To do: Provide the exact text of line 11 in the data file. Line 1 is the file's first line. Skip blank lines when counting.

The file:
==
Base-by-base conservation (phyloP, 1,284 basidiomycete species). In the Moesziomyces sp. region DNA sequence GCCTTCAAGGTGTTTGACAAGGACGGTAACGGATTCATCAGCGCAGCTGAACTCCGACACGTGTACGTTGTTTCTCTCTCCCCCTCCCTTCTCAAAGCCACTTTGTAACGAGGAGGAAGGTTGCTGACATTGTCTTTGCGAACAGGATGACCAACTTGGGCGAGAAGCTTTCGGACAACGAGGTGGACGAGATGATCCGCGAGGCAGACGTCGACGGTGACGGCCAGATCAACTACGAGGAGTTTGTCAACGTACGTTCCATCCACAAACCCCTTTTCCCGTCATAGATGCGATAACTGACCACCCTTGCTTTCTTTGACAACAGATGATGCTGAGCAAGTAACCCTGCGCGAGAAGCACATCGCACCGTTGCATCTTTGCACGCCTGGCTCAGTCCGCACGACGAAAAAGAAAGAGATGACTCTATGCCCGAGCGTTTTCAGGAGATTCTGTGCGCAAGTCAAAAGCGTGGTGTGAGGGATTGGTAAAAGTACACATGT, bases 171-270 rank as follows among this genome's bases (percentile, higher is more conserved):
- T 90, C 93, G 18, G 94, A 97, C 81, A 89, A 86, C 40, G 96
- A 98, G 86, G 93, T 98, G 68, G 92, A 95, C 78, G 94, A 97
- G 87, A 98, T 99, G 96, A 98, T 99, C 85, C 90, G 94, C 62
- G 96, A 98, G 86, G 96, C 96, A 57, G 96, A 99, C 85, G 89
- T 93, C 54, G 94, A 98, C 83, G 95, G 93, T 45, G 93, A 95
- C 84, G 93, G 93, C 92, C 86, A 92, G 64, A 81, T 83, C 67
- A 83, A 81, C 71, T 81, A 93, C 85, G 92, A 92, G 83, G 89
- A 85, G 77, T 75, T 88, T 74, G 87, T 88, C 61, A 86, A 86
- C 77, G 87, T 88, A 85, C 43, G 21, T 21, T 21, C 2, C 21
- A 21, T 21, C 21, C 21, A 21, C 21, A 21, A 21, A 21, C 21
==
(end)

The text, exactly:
- A 21, T 21, C 21, C 21, A 21, C 21, A 21, A 21, A 21, C 21